Högberg racked up 25 points in 39 games in the Swedish U20 league, and earned a reputation as a solid offensive defenseman. Most notable is his age, as Högberg doesn't turn 18 until September 4th, making him one of the youngest prospects taken in the draft. Considering where he was selected, the stats like his chances. Canucks Army's pGPS tool (a spiritual successor to the PCS model that was essentially purchased by the Florida Panthers via hires this year) gives Högberg an 18.9% chance of becoming an NHL regular considering past comparables. For the fifth round, that's not too bad.

6th Round, 169th overall: Tanner Laczynski, C, Lincoln Stars, USHL

With Laczynski, the Flyers snapped up the only overage prospect of their draft. He was eligible to be selected in 2015, but was passed over by all 30 NHL teams despite a solid freshman season in the USHL. In 2015-16, he increased his production, scoring 63 points in 52 games and ranking seventh among all forwards in ES Primary Points/60.

Laczynski is off to Ohio State next season, and we'll likely have a much better read on him after a few seasons at the collegiate level. This feels like a case of Hextall liking the skillset, and wanting to get his rights now, just in case he becomes a big time scorer in college.

6th Round, 172nd overall: Anthony Salinitri, C, Sarnia Sting, OHL

With Anthony Salintri, the primary draw is speed. An anomaly in a draft class filled with bigger forwards, Salintri stands just 5'11'' and 170 pounds, but brings a high-end skating tool that the rest of the prospects chosen on Friday and Saturday lack. The stats aren't great (30 points in 62 games, 29th among draft-eligible OHLers in ES Primary Points/60), but any player with world-class skating ability is worth a flier in the sixth round. He'll likely take a more prominent role with Sarnia next season, and the Flyers will obviously be hoping for an offensive breakout.

7th Round, 199th overall: David Bernhardt, D, Djurgårdens IF, SHL

Just like with Högberg, the Flyers used the Swedish U20 league to grab a little-known defenseman with an intriguing set of skills. At 6'3'', 203 pounds, Bernhardt is not lacking for size, nor is he merely a bruising stay-at-home defenseman. His 38 points in 45 games was second among all blueliners in his league, behind only Filip Berglund, who was selected in the third round by the Edmonton Oilers. Taking a shot at a defenseman with both size and offensive upside was a shrewd use of a seventh round pick.

Overall Evaluation

Philadelphia's selections on day two of the draft took on the same characteristics that described their pick of German Rubtsov in round one. The Flyers weren't flashy, but focused on adding players with a combination of size and two-way hockey sense. The result was a draft class that may not possess the scoring upside that some fans hoped it might, but one with a relatively high floor.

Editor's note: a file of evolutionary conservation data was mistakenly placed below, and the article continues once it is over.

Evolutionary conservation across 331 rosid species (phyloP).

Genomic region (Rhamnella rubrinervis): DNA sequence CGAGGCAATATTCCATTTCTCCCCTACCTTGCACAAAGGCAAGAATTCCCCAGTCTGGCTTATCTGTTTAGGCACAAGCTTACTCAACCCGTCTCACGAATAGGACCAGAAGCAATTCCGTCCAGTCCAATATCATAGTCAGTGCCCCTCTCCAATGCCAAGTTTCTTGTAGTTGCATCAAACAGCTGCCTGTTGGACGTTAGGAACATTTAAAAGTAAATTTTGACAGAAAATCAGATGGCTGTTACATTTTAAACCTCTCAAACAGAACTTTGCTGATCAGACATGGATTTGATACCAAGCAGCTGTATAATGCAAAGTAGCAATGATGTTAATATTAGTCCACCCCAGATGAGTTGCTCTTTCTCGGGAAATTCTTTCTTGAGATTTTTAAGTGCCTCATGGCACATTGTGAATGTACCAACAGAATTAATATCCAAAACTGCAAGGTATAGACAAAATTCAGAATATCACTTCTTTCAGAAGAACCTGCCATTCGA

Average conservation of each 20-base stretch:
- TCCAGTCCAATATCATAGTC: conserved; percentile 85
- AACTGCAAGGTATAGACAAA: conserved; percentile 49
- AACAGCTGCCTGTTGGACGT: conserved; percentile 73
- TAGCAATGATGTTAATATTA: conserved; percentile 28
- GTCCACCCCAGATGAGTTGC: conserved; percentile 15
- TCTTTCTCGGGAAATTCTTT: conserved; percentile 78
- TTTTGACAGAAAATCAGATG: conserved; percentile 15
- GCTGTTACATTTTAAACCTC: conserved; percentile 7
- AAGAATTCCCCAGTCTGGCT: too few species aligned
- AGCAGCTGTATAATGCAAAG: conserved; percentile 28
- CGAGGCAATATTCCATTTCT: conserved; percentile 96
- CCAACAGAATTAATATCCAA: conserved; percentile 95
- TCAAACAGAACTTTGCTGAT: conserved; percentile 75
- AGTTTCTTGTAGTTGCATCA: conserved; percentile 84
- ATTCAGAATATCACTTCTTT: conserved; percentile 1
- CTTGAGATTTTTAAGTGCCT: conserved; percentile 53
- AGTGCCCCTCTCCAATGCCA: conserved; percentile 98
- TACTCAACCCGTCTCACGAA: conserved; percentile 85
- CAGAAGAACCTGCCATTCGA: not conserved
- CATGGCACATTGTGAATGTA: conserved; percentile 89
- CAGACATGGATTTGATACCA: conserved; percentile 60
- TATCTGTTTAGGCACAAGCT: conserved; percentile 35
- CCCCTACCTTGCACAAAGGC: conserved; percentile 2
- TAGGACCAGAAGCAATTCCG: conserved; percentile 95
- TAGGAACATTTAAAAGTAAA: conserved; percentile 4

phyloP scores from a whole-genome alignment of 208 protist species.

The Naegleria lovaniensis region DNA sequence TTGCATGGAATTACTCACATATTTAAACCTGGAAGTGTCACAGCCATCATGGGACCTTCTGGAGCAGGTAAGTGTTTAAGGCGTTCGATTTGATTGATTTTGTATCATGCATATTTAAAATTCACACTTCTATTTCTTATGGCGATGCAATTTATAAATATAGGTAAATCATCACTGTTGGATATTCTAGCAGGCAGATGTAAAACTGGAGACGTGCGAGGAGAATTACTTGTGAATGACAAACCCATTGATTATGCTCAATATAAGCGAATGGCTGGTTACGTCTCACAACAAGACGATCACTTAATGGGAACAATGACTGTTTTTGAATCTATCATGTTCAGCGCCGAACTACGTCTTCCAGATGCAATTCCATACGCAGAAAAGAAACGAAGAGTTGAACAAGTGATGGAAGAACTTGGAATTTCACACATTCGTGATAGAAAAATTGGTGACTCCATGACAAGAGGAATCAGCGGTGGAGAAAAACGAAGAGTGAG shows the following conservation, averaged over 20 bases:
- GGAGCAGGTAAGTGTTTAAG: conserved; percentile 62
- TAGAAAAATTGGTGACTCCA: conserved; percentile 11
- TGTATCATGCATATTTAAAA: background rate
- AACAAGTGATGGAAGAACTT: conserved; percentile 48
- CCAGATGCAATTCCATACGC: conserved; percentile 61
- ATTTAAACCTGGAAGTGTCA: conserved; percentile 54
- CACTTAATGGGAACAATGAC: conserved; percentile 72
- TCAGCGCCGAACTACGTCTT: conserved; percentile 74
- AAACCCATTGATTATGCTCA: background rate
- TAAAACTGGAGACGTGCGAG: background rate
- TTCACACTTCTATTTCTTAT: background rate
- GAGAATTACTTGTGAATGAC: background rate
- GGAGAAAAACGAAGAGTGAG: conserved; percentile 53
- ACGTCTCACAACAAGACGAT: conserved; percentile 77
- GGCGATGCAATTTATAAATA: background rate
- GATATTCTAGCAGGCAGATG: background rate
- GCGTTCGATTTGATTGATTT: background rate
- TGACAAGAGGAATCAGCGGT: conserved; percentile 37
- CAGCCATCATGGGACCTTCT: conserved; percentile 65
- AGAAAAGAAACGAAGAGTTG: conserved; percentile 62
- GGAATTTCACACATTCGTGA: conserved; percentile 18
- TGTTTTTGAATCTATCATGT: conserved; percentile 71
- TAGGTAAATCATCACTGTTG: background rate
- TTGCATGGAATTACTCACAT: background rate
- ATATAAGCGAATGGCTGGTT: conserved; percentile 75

Hextall added two first round talents in Rubtsov and Laberge, the best goaltender in the draft class, and a high-upside power forward prospect with his earliest picks. His mid-rounders leaned more towards bigger forwards (Twarynski and Bunnaman) who may top out as bottom-sixers but bring size and forechecking ability to the table. The late-round selections showed a keen understanding of value, particular in the choices of two intriguing young Swedish defensemen.

What's missing from the class is that one standout value grab, when an ultra-talented player falls "too far" and the Flyers swoop in and receive the plaudits of the hockey world at large. I believe there's a good chance that Rubtsov may be viewed through that lens in the coming years, but in the here and now, his skillset isn't the type that generates unqualified excitement.

The rest of their key selections (Laberge, Hart, Allison) all have the upside to be key contributors at the NHL level, but none brought that immediate universal reaction of, "Man, Hextall really pulled a rabbit out of his hat with this pick." Coming off a draft that brought two such players (Provorov and Konecny) to the organization, it's only natural for fans to feel a bit underwhelmed this time around.

From an overall value standpoint, however, Hextall and the Flyers' front office mostly succeeded in their picks. In the key rounds, there were no real "off-the-board" selections, and Philadelphia exits the draft with a much deeper set of forward prospects and one of the best goalie pipelines in the NHL. Hextall had clear goals for this draft (get Rubtsov, get bigger, get forwards) and clearly achieved them. It wasn't a spectacular draft, but there's definitely reason to believe that it was a solid one.

Final Grade: B

All statistics from or